This former industrial neighborhood is now a hub for the arts just east of downtown. This is the place for live music and rich history.

Uptown
This upscale, walkable community with multi-use developments combine housing and retail. This area is thriving and considered one of the hottest places to live right now.

Knox-Henderson
Home to shops, bars and restaurants, Knox-Henderson has a suburban feel and offers easy access to the popular Katy Trail.

The Bishops Arts District/Oak Cliff
This walkable shopping and entertainment destination full of eclectic eateries lies just south of downtown. Locals are divided over whether this neighborhood is the next Austin, or still a little rough around the edges.

Lower Greenville
This major entertainment hub is famous for Wadsworth, a giant basset hound who served as mayor as recently as 2016. 


House Sitting and Pet Sitting in the Suburbs

Highland Park
Often referred to as the Beverly Hills of Texas, this high-end, historic neighborhood offers ritzy shopping and dining. It’s also home to the Dallas Country Club, and there are landscaped gardens and parks, especially around Turtle Creek, everywhere. Enjoy waterfront views, as well as hiking and biking trails, along Exall Lake.

Oak Lawn
An inclusive community largely defined by its LGBQT residents, this is where you’ll find nightclubs, restaurants and bars along bustling Cedar Springs Road. During Gay Pride, this neighborhood goes off! You’ll want to join the party.

Preston Hollow
Just north of Dallas, you can ooh and aah at the majestic mansions. Homes that are 6,000 square feet are the norm, and the entry point to home ownership here tops $2 million. (Yes, in TEXAS!) This is where you’ll find many of the area’s business and civic leaders, as well as the area’s most elite private schools.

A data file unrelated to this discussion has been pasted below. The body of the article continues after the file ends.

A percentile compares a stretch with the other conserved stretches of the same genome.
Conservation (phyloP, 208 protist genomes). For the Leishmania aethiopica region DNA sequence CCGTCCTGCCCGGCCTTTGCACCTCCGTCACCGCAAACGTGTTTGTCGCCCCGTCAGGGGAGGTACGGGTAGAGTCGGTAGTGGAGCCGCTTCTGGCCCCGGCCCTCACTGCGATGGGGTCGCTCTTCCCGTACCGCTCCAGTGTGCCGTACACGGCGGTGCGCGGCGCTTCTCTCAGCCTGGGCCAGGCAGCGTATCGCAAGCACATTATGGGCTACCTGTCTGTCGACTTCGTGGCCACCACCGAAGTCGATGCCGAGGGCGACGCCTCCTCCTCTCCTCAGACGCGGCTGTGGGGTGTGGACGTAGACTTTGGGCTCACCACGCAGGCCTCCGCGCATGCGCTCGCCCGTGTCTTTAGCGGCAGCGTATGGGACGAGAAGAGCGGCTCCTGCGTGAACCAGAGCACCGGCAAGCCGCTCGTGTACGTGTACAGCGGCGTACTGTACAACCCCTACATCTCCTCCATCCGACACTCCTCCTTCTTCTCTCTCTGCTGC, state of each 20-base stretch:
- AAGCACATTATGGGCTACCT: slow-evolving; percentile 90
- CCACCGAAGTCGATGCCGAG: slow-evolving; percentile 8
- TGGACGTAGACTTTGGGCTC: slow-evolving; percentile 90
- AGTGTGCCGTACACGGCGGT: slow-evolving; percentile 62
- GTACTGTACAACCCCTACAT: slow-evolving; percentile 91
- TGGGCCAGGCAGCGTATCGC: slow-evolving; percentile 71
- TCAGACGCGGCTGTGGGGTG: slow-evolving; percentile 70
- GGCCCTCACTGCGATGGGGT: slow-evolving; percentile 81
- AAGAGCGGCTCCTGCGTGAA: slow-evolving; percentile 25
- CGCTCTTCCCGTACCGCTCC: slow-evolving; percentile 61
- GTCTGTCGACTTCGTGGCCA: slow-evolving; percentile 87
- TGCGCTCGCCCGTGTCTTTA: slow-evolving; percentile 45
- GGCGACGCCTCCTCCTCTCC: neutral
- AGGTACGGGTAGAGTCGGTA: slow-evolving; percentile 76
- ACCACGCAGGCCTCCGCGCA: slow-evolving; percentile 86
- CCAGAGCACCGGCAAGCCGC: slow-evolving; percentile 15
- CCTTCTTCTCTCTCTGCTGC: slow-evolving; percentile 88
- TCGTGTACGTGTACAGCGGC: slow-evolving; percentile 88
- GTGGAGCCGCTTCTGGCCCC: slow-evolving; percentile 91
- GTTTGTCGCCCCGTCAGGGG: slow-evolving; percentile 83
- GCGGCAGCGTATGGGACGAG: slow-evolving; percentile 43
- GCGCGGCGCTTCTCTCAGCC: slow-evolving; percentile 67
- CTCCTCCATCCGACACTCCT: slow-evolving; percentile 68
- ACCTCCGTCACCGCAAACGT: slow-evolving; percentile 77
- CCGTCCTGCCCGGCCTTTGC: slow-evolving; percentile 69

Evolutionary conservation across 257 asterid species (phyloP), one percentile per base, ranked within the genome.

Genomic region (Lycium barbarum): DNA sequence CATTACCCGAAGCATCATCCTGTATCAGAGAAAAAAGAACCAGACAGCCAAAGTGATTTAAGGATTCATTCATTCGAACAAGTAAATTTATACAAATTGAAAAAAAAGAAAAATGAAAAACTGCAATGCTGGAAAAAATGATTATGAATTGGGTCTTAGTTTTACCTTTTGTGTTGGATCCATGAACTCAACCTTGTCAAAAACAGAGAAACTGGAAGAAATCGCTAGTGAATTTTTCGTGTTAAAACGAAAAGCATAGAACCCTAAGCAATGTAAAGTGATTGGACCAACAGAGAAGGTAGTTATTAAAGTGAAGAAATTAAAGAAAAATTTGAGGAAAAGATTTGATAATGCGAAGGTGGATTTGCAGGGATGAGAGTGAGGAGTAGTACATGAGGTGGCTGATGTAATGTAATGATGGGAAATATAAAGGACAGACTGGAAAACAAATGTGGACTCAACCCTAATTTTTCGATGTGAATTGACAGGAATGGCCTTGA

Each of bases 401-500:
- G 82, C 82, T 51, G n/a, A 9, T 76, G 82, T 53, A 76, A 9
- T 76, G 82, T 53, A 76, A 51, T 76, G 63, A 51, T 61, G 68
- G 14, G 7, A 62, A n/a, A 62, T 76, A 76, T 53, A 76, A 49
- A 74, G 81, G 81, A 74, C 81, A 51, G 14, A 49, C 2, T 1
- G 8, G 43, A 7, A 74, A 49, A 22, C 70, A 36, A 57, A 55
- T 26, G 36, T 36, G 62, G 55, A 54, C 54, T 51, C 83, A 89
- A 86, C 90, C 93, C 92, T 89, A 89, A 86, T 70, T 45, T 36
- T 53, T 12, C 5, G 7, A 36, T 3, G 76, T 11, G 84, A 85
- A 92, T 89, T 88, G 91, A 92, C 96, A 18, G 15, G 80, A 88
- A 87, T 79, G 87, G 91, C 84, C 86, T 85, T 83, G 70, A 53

Plano
Named one of the best places to live by Money magazine, it’s known as a corporate center with a small-town vibe. Downtown Dallas is just 20 miles away, but Plano is a world apart with low crime, lots of open space and great schools. More corporate headquarters, like Frito Lay, are also choosing to relocate here.

Garland
Home to stately brick McMansions and Lake Ray Hubbard, a hub for water skiing, boating, windsurfing, kayaking and more, Garland is a family’s dream destination. There are parks everywhere as well as a bustling downtown, and a low crime rate. But if you talk to people who actually live in Dallas, just don’t say you’re from Dallas, or they will quickly correct you. You’re in the suburbs, now.

When you house sit or pet sit in Dallas, get ready to live large! Grab your boots and your cowboy (or cowgirl) hat, and get ready to put on the glitz and go out on the town. Just remember to give a friendly nod of welcome to all who pass your way.  


 
*FREE: House sitting is usually free, for both sitter and house owner, although this is completely up to the individuals. There are usually some costs that need to be covered by either the sitter or the house owner e.g. electricity, phone usage, vet fees etc. How these costs are handled needs to be agreed before the sit begins. House sitters pay a single annual membership fee, while house owners pay nothing to advertise their house or to contact sitters.